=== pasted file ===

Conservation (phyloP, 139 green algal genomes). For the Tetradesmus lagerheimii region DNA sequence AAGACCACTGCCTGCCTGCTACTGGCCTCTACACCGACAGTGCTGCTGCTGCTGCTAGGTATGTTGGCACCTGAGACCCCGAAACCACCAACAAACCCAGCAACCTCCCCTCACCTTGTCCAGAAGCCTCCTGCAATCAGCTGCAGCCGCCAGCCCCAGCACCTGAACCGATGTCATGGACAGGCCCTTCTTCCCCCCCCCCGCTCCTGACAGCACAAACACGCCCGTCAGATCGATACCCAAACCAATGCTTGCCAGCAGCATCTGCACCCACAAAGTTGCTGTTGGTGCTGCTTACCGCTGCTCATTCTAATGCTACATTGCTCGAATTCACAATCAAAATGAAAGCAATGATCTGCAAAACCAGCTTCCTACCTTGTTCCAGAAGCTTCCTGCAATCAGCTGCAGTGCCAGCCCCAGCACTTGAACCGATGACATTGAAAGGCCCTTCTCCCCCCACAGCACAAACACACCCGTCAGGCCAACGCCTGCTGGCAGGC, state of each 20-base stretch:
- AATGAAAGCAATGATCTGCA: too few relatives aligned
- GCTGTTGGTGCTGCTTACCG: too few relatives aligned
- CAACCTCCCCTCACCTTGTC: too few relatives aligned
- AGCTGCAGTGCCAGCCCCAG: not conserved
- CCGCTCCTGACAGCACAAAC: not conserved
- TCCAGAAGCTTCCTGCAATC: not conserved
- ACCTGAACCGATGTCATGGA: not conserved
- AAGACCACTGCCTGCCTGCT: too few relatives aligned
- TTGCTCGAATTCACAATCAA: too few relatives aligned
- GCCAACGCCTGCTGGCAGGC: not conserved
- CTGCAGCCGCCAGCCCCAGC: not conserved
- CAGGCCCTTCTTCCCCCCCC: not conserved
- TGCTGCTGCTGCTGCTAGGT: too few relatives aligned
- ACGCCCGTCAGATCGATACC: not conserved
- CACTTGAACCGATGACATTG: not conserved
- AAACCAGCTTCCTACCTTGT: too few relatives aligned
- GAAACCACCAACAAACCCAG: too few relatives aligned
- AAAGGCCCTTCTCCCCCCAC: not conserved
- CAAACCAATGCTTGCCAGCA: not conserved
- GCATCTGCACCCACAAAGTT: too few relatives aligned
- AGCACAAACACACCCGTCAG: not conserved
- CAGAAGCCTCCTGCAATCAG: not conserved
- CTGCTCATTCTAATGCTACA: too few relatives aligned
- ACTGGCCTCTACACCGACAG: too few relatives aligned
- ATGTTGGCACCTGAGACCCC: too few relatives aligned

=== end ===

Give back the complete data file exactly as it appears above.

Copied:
Conservation (phyloP, 139 green algal genomes). For the Tetradesmus lagerheimii region DNA sequence AAGACCACTGCCTGCCTGCTACTGGCCTCTACACCGACAGTGCTGCTGCTGCTGCTAGGTATGTTGGCACCTGAGACCCCGAAACCACCAACAAACCCAGCAACCTCCCCTCACCTTGTCCAGAAGCCTCCTGCAATCAGCTGCAGCCGCCAGCCCCAGCACCTGAACCGATGTCATGGACAGGCCCTTCTTCCCCCCCCCCGCTCCTGACAGCACAAACACGCCCGTCAGATCGATACCCAAACCAATGCTTGCCAGCAGCATCTGCACCCACAAAGTTGCTGTTGGTGCTGCTTACCGCTGCTCATTCTAATGCTACATTGCTCGAATTCACAATCAAAATGAAAGCAATGATCTGCAAAACCAGCTTCCTACCTTGTTCCAGAAGCTTCCTGCAATCAGCTGCAGTGCCAGCCCCAGCACTTGAACCGATGACATTGAAAGGCCCTTCTCCCCCCACAGCACAAACACACCCGTCAGGCCAACGCCTGCTGGCAGGC, state of each 20-base stretch:
- AATGAAAGCAATGATCTGCA: too few relatives aligned
- GCTGTTGGTGCTGCTTACCG: too few relatives aligned
- CAACCTCCCCTCACCTTGTC: too few relatives aligned
- AGCTGCAGTGCCAGCCCCAG: not conserved
- CCGCTCCTGACAGCACAAAC: not conserved
- TCCAGAAGCTTCCTGCAATC: not conserved
- ACCTGAACCGATGTCATGGA: not conserved
- AAGACCACTGCCTGCCTGCT: too few relatives aligned
- TTGCTCGAATTCACAATCAA: too few relatives aligned
- GCCAACGCCTGCTGGCAGGC: not conserved
- CTGCAGCCGCCAGCCCCAGC: not conserved
- CAGGCCCTTCTTCCCCCCCC: not conserved
- TGCTGCTGCTGCTGCTAGGT: too few relatives aligned
- ACGCCCGTCAGATCGATACC: not conserved
- CACTTGAACCGATGACATTG: not conserved
- AAACCAGCTTCCTACCTTGT: too few relatives aligned
- GAAACCACCAACAAACCCAG: too few relatives aligned
- AAAGGCCCTTCTCCCCCCAC: not conserved
- CAAACCAATGCTTGCCAGCA: not conserved
- GCATCTGCACCCACAAAGTT: too few relatives aligned
- AGCACAAACACACCCGTCAG: not conserved
- CAGAAGCCTCCTGCAATCAG: not conserved
- CTGCTCATTCTAATGCTACA: too few relatives aligned
- ACTGGCCTCTACACCGACAG: too few relatives aligned
- ATGTTGGCACCTGAGACCCC: too few relatives aligned